Tomáš Vanek & Livraison Magazine

TOMÁŠ VANĚK for Livraison Magazine #III, Secret Identities. 2007-2008 (xeroxed then scanned by WFW)

TOMÁŠ VANĚK is a Czech artist best known for his concept of “Particips”, a term he uses to define performances and objects conceived for a specific place and situation. Most recently, with the help of stereophonic microphones, he has been making specific sound recordings of private spaces, which he describes as sound sculptures
.
This time, I choose to share with you a text he wrote for the Swedish magazine Livraison – one of the best mag ever! – Issue III which was about secret (great topic by the way). Enough said. Be inspired!

Popel Coumou

Untitled 2007. 87 x 130 cm

Untitled 2007. 87 x 130 cm

Untitled 2006. 87 x 130 cm

Untitled 2008. 87 x 130 cm

Untitled 2008. 87 x 130 cm

To obtain these surreal spaces, Dutch photographer POPEL COUMOU uses a great variety of techniques (paint, clay, fabric, plastics) to construct the illusion of a place. She then carefully lights this architectural collage to add the suggestion of a third dimension to the photographs she takes of these scenes. The result is an image that seems to hold the mid ground between painterly abstraction and geometric photography.

Although people are very rarely visible in her works, their actions and habits do form a pivotal element of these scenes. POPEL COUMOU uses this suggested human interference in the space to create a familiar feeling; a visual grip for the recognition of an abstract construction.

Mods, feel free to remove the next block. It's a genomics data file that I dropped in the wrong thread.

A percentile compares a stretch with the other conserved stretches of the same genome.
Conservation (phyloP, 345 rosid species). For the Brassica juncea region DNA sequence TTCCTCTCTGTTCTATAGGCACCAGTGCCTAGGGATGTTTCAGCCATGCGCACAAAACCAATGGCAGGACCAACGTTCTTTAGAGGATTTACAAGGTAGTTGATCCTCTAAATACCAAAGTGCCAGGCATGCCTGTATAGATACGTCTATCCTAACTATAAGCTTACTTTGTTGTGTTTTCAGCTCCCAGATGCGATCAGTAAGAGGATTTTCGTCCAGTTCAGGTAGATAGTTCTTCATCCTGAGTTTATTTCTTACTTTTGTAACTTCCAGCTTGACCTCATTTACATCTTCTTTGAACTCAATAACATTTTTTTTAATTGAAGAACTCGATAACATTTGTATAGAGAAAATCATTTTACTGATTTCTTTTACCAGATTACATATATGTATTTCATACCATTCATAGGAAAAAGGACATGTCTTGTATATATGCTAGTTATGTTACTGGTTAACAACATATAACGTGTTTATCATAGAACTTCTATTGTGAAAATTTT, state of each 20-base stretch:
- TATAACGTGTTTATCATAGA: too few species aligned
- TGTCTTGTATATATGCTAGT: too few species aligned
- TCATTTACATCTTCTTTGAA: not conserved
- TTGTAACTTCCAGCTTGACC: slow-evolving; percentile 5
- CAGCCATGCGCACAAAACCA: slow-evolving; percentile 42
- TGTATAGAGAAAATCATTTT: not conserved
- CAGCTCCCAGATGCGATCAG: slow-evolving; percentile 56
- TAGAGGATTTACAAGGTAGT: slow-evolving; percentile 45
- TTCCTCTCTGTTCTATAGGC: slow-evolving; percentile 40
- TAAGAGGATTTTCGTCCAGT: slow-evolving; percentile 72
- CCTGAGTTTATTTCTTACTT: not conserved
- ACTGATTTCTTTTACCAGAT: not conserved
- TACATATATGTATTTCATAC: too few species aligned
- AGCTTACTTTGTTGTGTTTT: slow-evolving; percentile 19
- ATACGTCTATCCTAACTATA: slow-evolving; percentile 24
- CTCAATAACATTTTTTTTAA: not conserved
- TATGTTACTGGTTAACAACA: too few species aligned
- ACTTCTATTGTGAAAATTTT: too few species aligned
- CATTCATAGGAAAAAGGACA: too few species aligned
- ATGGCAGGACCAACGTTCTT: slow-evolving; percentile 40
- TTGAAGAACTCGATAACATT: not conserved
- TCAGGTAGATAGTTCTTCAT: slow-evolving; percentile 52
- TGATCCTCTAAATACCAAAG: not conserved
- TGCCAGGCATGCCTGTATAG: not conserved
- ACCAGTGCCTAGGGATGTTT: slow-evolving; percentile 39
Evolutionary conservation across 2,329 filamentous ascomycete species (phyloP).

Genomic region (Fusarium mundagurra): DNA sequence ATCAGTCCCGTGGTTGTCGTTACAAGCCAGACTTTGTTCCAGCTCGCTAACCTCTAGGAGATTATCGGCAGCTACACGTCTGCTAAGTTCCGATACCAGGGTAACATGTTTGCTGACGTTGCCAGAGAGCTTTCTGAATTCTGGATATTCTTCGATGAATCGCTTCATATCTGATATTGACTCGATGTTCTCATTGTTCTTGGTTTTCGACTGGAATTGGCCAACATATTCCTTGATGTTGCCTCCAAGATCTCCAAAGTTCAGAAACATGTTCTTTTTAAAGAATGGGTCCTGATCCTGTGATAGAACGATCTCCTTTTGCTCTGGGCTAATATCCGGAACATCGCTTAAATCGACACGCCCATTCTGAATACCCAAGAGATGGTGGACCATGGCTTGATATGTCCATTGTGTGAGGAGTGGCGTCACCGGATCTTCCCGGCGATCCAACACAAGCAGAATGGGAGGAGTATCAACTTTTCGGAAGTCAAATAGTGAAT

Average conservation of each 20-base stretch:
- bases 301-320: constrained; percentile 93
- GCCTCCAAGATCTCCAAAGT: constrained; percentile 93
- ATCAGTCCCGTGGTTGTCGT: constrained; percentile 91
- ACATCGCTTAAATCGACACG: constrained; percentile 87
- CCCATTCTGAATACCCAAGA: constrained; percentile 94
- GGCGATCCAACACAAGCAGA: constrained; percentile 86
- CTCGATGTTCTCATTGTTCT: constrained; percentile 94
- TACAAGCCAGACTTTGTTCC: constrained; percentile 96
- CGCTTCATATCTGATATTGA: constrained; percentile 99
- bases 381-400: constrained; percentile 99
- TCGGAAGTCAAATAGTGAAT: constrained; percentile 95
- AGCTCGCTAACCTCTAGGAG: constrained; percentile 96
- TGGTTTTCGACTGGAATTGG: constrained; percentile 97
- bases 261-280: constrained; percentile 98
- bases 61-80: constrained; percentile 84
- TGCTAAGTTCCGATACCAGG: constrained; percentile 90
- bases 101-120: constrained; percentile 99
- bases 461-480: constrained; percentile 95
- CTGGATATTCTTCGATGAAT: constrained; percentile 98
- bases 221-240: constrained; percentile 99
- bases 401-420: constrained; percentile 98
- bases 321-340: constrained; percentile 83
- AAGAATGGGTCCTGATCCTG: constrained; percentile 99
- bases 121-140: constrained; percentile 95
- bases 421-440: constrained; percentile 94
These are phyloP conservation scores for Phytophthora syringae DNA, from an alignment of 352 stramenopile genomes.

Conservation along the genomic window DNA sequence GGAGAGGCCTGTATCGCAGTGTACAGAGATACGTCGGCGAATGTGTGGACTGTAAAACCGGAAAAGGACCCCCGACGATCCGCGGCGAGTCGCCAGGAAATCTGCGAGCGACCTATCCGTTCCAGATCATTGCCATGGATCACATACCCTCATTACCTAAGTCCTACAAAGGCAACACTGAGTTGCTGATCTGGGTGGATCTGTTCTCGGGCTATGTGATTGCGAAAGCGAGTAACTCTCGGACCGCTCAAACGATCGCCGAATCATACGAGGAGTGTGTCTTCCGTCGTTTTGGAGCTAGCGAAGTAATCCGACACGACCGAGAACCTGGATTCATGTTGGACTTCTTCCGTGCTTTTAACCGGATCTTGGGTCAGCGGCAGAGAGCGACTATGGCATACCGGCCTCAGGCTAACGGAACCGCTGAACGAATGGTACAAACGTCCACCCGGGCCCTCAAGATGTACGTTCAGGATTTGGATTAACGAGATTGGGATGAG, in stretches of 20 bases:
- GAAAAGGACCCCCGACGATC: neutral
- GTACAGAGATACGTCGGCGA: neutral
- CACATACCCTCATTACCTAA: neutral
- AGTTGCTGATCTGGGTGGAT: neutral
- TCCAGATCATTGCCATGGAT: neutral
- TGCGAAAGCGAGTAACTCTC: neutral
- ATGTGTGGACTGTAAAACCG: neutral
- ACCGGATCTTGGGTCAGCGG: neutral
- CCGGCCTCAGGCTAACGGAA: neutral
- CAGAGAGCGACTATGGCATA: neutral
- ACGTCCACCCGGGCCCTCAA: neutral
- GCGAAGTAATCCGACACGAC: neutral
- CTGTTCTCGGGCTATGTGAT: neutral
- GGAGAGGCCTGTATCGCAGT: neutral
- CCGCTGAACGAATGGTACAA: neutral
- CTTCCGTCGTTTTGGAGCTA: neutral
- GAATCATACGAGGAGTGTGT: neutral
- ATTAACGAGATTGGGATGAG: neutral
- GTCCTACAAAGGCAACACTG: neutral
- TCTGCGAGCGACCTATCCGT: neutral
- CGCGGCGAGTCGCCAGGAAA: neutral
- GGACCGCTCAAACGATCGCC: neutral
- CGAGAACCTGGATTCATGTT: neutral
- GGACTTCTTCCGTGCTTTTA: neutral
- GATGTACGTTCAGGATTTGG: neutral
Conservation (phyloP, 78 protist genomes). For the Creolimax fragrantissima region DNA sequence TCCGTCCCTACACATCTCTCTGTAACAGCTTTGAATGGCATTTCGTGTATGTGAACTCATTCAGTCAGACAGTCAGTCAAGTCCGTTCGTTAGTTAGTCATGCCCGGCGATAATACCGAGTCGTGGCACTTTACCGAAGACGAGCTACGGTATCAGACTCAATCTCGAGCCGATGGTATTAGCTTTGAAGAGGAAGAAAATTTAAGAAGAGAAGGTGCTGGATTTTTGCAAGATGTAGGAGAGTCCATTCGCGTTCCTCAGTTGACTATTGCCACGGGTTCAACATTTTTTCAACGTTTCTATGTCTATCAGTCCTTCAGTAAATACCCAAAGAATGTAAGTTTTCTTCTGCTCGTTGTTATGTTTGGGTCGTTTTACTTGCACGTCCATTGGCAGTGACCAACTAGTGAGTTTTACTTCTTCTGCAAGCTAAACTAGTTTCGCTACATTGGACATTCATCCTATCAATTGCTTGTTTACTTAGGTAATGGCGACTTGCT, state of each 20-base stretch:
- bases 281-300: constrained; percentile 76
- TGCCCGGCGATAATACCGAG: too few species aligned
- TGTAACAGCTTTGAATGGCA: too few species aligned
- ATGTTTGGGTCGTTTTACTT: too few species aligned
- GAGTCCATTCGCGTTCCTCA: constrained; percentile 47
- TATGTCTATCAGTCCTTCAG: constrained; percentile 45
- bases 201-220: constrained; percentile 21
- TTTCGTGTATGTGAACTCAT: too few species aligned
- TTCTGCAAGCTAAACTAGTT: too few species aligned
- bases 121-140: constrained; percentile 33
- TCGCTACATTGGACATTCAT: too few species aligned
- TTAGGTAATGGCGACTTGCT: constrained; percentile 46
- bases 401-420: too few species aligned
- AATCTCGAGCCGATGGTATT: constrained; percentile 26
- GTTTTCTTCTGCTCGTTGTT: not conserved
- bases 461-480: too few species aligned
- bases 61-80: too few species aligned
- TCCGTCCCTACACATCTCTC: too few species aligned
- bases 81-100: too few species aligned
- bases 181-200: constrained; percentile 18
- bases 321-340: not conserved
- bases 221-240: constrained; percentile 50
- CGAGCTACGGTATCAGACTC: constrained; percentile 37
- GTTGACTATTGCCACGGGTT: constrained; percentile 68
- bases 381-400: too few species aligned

Good news: on Saturday the 27th of November TORCH gallery, Amsterdam (The Netherlands) will open with an exhibition of new work by POPEL COUMOU

Make sure to check out her videos via Vimeo

Madelon Vriesendorp

A Casa. 1975. Courtesy Architectural Association

Apres L’amour. 1975. Courtesy Architectural Association

Self Immolation. 1975. Courtesy Architectural Association

Freud Unlimited. 1975. Courtesy Architectural Association


Flagrant Delit. 1975. Courtesy Architectural Association

MADELON VRIESENDORP is an artist/ designer/ craftswoman /compulsive collector/ one of the founding member of the Office for Metropolitan Architecture (OMA) in 1975 and additionally the wife of REM KOOLHAAS (ndlr: VRIESENDORP’s painting Flagrant Délit—in which the Chrysler and Empire State buildings are caught red-handed, in post-coital embrace, by the Rockefeller Centre features in KOOLHAAS’ book “Delirious New York“).

If you like her work, good news: her work can be seen alongside that of her daughter Charlie Koolhaas at the current exhibition “Room for Thought” on show at Galerie Lucy Mackintosh, Lausanne, until 27 November 2010.

And below, two goodies: one is the trailer for the exhibition she had last year in Basel and the second is a picture of a – small – part of her object archive:

Trailer / The World of Madelon Vriesendorp

Object Archive. The City

The World of Madelon Vriesendorp: Paintings/Postcards/Objects/Games” is a book that brings together the Dutch artist’s wildly diverse practices from the past thirty-five years, including painting, drawing, collecting, recycling, sculpture and psychological game-devising as well as the serious business of collecting what Walter Benjamin once called “the trash of history”.

Richard Learoyd

Anne. 2007

Breeze Blocks with Hare. 2007

Squid Front. 2007

Fish Heart. 2009

from www.richardlearoyd.com/

The particularity in RICHARD LEAROYD‘s work is the remarkable process: his images are produced individually as singular objects. Utilizing a distinct photographic method he creates life sized images inside a specifically built camera. This construction captures the image without any interposing film negative, transparency or intermediate material. Instead the apparatus of light is directly focussed by the camera and translated onto a sheet of positive photographic paper. With no means of reproduction, once created, ultimately every image is entirely unique in its existence.